Spring Breakers is the film that really made me take notice and love his work. On it's surface, it's about privileged, largely white girls that go to Florida and commit crimes with a Riff Raff wannabe but like the Beach Bum, it's so much more than that. An irreverent, Malick-esque exploration of materialism and vacuous party culture. Rock hates it but he is most certainly wrong on this one.

If you love the Beach Bum, I'd give it's Skrillex tinged, angry sister a try before going into any more Korine.

That said, I think TBB may be my favorite Korine too. It's the cinematic equivalent of a delicious margarita and floating in a pool while listening to Van Morrison. I think I'll watch it again soon.
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Popcorn Reviews
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Re: Wooley Watches Movies, Makes Thread

Post by Popcorn Reviews » Wed Aug 28, 2019 4:16 am

Gummo has been an all-time favorite of mine ever since I watched it over two years ago. I'm surprised I haven't seen anything else Korine has done since then.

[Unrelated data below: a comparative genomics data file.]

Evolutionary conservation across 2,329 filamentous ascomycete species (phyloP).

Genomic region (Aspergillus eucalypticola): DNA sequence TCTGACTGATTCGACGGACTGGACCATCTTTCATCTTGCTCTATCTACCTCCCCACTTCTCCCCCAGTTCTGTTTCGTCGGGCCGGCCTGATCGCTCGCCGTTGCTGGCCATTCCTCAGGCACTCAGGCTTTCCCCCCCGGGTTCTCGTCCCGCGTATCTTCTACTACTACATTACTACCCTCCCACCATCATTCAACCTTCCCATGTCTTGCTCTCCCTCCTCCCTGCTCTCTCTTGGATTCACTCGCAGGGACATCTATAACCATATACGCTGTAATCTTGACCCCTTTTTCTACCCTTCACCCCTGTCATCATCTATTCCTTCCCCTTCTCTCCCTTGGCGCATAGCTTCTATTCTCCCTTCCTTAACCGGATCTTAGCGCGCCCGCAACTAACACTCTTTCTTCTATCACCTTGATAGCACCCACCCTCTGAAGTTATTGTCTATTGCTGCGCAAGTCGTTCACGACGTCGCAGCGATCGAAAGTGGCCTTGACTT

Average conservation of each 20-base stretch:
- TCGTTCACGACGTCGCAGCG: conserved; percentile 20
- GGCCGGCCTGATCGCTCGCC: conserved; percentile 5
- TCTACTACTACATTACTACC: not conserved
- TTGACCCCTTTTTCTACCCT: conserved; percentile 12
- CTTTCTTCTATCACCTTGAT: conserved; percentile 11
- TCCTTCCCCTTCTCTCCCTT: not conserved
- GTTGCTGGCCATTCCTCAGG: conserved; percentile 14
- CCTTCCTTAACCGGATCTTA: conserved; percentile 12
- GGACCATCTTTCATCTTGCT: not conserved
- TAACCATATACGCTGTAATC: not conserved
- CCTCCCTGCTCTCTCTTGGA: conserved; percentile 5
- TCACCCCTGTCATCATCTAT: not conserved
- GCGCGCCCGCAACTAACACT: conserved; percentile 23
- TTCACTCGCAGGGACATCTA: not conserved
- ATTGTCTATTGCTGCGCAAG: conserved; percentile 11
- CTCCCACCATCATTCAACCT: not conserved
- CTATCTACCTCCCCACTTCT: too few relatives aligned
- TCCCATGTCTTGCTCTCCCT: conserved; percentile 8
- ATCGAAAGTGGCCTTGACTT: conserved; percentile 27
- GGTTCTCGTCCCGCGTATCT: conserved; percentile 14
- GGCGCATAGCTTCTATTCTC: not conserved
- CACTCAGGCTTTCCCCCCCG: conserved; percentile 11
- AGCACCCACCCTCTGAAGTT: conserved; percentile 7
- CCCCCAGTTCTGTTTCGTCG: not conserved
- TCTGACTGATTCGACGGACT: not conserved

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Re: Wooley Watches Movies, Makes Thread

Post by ThatDarnMKS » Wed Aug 28, 2019 4:20 am

Popcorn Reviews wrote:
Wed Aug 28, 2019 4:16 am
Gummo has been an all-time favorite of mine ever since I watched it over two years ago. I'm surprised I haven't seen anything else Korine has done since then.
Sprang breeeeeaaaak. Foeva
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Re: Wooley Watches Movies, Makes Thread

Post by Popcorn Reviews » Wed Aug 28, 2019 4:29 am

ThatDarnMKS wrote:
Wed Aug 28, 2019 4:20 am
Sprang breeeeeaaaak. Foeva
I guess it's time to watch more stars I looked up to as a kid show me how grown up they've gotten.
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Re: Wooley Watches Movies, Makes Thread

Post by Slentert » Wed Aug 28, 2019 8:10 am

The Beach Bum is in my top three movies of this year (together with High Life and The Favourite). I saw it in a theater with a bunch of drunk college kids, who I hated at first, but that ended up being a perfect experience, somehow.

I wrote about the movie on my blog, if you don't mind the shameless self-promotion. :shifty:
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Re: Wooley Watches Movies, Makes Thread

Post by Wooley » Wed Aug 28, 2019 11:02 am

ThatDarnMKS wrote:
Wed Aug 28, 2019 3:37 am

That said, I think TBB may be my favorite Korine too. It's the cinematic equivalent of a delicious margarita and floating in a pool while listening to Van Morrison. I think I'll watch it again soon.